Reporters Without Borders today called for the release of three journalists who have just been given heavy prison sentences after writing about illegal land confiscation in a magazine that had no official licence in the southeastern province of Zhejiang.
"While Liu Yunshan praises his publicity department (the former propaganda department) for having closed down 79 publications last year, the jail terms imposed on these three journalists serves as a reminder that the fight against pornography and intellectual piracy is often just a pretext," Reporters Without Borders said. "The crackdowns also target journalists whose only crime is to try to break out of the strait-jacket of political control."
Zhu Wanxiang, the editor of Zhonghua Xin Qingnian (New China Youth), and the chief editor, Wu Zhengyou, were yesterday given jail sentences of ten and six years respectively by a court in the district of Lishui. The third journalist, identified either as Pan Chunlei or Wang Xianyong, depending on the source, was sentenced to one year in prison.
A court official told Agence France-Presse they were convicted of "illegal commercial activity, fraud and extortion." Their crime was to have reported clashes in Lishui last May involving peasants who were protesting against the confiscation of their land. The peasants reportedly gave the newspaper 30,000 yuan (3,000 euros) in thanks for writing about their demands. The prosecutor used this as grounds to allege that the magazine had extorted the money. Zhu and Wu, who were arrested on 20 August, plan to appeal.
Moreover, Reporters Without Borders voiced concern today about the fate of online journalist Yang Tianshui, who was arrested without a warrant by security bureau police in Nankin, in the central province of Jiangsu, on 23 December and who has been accused of "divulging state secrets." His family still do not know where he is being held.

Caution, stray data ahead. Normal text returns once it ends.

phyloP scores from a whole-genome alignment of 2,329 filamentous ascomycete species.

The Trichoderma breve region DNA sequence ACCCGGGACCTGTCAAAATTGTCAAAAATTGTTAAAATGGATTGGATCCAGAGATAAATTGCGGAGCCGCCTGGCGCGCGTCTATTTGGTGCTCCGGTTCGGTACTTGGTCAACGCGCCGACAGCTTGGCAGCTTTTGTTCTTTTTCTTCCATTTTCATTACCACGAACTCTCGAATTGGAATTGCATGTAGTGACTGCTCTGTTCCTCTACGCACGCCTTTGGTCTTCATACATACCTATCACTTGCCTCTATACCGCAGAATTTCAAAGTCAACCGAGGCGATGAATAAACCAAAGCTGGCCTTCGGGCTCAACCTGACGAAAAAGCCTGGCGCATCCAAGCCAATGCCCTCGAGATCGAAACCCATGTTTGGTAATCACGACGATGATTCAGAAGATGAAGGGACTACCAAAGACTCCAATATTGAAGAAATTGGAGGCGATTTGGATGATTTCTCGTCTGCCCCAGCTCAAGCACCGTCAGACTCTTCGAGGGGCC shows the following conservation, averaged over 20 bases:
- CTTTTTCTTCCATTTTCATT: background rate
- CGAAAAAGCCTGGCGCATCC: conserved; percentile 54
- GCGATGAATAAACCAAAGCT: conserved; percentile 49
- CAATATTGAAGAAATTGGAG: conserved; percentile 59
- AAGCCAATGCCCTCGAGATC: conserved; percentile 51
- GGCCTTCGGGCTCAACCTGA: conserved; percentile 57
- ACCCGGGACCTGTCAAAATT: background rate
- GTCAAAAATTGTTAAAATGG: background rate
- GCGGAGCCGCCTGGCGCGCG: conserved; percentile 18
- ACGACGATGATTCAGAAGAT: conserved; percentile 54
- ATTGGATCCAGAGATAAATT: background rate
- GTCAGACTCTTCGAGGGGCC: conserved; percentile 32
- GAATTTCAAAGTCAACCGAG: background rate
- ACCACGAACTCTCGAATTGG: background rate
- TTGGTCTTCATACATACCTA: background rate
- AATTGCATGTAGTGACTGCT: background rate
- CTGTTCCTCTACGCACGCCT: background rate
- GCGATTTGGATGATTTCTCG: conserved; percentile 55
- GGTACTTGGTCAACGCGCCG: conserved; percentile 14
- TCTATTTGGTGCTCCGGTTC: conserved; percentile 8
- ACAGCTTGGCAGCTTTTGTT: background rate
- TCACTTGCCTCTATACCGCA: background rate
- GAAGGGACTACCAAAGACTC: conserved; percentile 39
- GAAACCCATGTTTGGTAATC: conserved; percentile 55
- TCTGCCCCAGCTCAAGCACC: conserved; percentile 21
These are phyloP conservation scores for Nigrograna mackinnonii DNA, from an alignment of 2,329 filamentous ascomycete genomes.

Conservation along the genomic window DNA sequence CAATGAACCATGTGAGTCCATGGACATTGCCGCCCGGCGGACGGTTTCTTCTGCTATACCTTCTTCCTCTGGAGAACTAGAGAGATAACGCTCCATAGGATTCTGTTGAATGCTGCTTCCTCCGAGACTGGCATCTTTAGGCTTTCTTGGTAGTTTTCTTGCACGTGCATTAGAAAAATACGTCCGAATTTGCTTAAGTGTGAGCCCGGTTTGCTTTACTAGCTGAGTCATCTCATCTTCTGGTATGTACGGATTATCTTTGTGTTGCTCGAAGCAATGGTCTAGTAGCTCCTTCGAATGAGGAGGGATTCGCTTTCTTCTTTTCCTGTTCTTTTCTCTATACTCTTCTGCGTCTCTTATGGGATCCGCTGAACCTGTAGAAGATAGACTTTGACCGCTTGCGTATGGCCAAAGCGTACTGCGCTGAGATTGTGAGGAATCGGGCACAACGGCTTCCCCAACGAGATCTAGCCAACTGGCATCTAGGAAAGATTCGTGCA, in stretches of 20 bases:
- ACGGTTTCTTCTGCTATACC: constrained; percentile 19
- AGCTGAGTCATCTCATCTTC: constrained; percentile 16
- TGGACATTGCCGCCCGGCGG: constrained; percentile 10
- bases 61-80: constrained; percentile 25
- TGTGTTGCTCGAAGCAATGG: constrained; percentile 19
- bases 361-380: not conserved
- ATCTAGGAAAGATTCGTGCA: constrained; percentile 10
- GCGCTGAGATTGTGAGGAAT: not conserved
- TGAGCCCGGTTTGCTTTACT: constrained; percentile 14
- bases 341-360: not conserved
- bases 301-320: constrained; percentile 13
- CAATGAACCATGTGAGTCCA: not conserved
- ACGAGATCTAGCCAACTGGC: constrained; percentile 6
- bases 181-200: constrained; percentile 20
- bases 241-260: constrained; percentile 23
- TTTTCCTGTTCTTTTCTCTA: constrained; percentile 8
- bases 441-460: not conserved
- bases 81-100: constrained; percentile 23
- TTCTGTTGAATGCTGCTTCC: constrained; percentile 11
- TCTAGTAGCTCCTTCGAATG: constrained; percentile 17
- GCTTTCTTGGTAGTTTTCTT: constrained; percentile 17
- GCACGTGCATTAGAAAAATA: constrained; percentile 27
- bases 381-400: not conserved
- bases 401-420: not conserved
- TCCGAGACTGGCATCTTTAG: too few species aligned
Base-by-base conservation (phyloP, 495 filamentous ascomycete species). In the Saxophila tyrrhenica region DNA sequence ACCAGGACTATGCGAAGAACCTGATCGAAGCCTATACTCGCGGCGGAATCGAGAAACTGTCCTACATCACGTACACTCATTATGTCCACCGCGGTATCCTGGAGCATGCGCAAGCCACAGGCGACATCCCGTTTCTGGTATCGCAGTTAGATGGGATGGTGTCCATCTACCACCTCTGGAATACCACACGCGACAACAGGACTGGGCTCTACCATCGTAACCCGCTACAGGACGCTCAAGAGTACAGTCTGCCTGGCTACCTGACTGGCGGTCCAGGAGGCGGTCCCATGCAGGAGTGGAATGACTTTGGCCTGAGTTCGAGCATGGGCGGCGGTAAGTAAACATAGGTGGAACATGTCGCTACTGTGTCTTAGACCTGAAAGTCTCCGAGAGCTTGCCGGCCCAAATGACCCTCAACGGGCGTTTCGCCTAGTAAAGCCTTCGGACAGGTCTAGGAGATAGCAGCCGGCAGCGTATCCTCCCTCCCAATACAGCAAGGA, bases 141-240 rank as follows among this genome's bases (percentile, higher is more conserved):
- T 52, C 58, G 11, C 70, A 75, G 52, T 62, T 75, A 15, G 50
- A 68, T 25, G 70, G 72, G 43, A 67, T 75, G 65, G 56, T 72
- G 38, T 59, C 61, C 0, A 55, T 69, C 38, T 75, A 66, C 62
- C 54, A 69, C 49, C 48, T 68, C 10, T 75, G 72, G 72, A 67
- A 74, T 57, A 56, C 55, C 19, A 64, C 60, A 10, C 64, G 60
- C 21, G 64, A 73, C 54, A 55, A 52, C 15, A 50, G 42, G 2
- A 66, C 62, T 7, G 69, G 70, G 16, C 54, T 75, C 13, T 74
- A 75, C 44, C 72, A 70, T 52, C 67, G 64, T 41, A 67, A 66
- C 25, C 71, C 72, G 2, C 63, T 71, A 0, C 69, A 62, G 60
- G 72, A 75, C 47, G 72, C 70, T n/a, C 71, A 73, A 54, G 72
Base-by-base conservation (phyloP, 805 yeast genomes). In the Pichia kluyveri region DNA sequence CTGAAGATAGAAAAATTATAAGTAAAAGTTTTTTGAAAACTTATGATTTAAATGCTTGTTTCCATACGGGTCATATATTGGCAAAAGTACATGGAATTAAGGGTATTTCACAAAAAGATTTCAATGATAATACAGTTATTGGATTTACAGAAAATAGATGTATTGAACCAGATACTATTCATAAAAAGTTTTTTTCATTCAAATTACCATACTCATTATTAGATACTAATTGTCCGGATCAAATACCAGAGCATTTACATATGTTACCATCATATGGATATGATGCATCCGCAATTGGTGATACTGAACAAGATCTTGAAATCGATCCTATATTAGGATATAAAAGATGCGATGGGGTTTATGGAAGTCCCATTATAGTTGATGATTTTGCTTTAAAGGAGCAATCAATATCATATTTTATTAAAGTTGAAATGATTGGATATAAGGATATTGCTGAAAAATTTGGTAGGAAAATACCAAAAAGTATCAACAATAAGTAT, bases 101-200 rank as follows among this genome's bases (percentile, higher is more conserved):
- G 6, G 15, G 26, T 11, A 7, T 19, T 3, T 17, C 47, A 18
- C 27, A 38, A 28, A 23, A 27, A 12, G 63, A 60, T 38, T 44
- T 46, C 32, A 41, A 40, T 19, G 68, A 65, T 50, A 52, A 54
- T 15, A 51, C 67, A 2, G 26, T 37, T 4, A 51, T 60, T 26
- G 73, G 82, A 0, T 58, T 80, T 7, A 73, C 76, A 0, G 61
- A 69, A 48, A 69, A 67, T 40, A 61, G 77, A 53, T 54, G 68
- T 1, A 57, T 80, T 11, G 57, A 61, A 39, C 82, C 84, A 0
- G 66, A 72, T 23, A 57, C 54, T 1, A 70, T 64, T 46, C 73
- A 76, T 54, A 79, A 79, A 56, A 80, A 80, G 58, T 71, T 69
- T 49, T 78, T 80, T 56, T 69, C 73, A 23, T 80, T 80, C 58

Yang was arrested by a score of plain-clothes security bureau policemen as he was returning home with a friend, who was subsequently freed. According to Chinese law, an arrest warrant must be produced within 24 hours of someone being detained, and you cannot keep someone in detention more than 48 hours without this document. Yang could currently be held in a hotel, a detention centre or a prison.
It was the Zhenjiang security bureau which said Yang had been accused of "divulging state secrets" and had been banned from receiving any help from a lawyer. An official said to his lawyer he could not give any further information about the case without prior authorisation from his superiors.
Yang was previously arrested on 24 December 2004 on a charge of encouraging the subversion of state authority. He was freed a month later after his sister offered herself as a "guarantor" while he awaited trial.
As well has posting many articles on the Internet, Yang has written for the Chinese-language edition of Epoch Times, a daily newspaper produced outside of China. He has above all written about cases of torture of human rights activists and cases in which criminals have received official protection.
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